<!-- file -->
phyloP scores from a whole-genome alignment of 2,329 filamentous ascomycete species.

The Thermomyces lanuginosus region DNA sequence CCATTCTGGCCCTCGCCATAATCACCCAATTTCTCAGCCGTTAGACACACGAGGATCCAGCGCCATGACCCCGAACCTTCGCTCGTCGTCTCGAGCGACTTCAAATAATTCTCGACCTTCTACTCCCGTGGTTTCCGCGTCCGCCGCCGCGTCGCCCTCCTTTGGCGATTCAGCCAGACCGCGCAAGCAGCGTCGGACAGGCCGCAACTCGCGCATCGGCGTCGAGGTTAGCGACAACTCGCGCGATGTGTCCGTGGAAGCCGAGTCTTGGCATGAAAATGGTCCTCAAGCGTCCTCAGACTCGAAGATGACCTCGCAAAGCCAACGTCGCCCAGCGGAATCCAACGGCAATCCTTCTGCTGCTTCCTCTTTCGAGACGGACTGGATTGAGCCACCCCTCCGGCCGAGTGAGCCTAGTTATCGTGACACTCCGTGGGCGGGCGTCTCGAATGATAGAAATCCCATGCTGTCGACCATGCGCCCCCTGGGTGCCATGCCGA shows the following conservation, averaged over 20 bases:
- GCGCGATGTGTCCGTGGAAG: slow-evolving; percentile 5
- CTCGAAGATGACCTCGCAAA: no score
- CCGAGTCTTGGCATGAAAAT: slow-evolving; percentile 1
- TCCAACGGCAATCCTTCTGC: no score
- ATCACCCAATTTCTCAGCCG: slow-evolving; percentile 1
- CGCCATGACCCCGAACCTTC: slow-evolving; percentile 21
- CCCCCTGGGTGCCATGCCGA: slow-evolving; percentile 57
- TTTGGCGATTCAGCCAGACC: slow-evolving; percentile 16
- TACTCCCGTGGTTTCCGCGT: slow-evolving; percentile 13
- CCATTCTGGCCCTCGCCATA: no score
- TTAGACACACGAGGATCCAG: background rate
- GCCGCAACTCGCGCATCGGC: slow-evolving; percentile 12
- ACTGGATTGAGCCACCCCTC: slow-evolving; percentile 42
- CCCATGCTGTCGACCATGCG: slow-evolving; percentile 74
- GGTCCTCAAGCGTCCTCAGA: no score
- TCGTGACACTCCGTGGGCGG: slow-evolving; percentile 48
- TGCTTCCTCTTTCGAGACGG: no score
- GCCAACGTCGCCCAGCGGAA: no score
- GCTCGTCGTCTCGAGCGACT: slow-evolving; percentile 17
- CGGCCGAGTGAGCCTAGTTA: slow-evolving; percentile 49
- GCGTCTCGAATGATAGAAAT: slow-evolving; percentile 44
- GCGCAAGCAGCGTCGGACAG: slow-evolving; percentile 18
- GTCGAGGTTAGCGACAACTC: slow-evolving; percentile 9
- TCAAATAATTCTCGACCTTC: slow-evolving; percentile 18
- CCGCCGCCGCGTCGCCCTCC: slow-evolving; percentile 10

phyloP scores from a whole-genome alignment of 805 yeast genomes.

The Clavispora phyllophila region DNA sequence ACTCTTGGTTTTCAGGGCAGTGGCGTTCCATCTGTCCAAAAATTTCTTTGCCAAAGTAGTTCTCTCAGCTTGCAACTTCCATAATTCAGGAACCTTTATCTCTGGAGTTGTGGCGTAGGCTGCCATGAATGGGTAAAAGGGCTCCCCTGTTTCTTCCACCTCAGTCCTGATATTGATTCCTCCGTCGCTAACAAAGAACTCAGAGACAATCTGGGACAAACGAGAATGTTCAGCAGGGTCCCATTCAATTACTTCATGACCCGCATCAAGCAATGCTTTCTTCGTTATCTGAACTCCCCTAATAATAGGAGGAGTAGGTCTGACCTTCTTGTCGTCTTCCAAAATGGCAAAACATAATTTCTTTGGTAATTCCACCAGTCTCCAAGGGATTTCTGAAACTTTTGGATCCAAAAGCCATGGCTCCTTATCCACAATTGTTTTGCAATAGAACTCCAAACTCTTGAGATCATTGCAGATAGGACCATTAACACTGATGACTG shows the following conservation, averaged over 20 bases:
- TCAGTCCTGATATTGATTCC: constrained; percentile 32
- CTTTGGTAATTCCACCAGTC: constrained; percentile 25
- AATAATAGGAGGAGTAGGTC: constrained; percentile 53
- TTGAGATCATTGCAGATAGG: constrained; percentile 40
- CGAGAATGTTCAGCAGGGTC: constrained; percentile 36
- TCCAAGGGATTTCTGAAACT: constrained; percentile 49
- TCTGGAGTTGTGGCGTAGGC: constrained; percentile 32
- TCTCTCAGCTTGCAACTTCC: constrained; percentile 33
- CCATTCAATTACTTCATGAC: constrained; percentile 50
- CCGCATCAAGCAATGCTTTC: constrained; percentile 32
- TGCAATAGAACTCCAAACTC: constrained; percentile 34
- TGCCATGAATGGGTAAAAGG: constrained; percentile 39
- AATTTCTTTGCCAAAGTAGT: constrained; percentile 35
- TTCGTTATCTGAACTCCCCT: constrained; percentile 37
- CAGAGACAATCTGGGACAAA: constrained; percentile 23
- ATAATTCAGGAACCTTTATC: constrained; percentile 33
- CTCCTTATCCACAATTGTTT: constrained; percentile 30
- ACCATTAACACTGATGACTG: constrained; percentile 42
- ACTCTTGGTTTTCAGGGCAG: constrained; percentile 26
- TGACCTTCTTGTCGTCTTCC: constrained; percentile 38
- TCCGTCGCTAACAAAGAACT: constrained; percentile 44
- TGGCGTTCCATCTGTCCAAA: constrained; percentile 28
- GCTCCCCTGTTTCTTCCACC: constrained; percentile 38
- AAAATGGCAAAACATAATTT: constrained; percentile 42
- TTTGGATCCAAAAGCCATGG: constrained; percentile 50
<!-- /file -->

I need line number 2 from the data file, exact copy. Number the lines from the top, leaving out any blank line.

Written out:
The Thermomyces lanuginosus region DNA sequence CCATTCTGGCCCTCGCCATAATCACCCAATTTCTCAGCCGTTAGACACACGAGGATCCAGCGCCATGACCCCGAACCTTCGCTCGTCGTCTCGAGCGACTTCAAATAATTCTCGACCTTCTACTCCCGTGGTTTCCGCGTCCGCCGCCGCGTCGCCCTCCTTTGGCGATTCAGCCAGACCGCGCAAGCAGCGTCGGACAGGCCGCAACTCGCGCATCGGCGTCGAGGTTAGCGACAACTCGCGCGATGTGTCCGTGGAAGCCGAGTCTTGGCATGAAAATGGTCCTCAAGCGTCCTCAGACTCGAAGATGACCTCGCAAAGCCAACGTCGCCCAGCGGAATCCAACGGCAATCCTTCTGCTGCTTCCTCTTTCGAGACGGACTGGATTGAGCCACCCCTCCGGCCGAGTGAGCCTAGTTATCGTGACACTCCGTGGGCGGGCGTCTCGAATGATAGAAATCCCATGCTGTCGACCATGCGCCCCCTGGGTGCCATGCCGA shows the following conservation, averaged over 20 bases: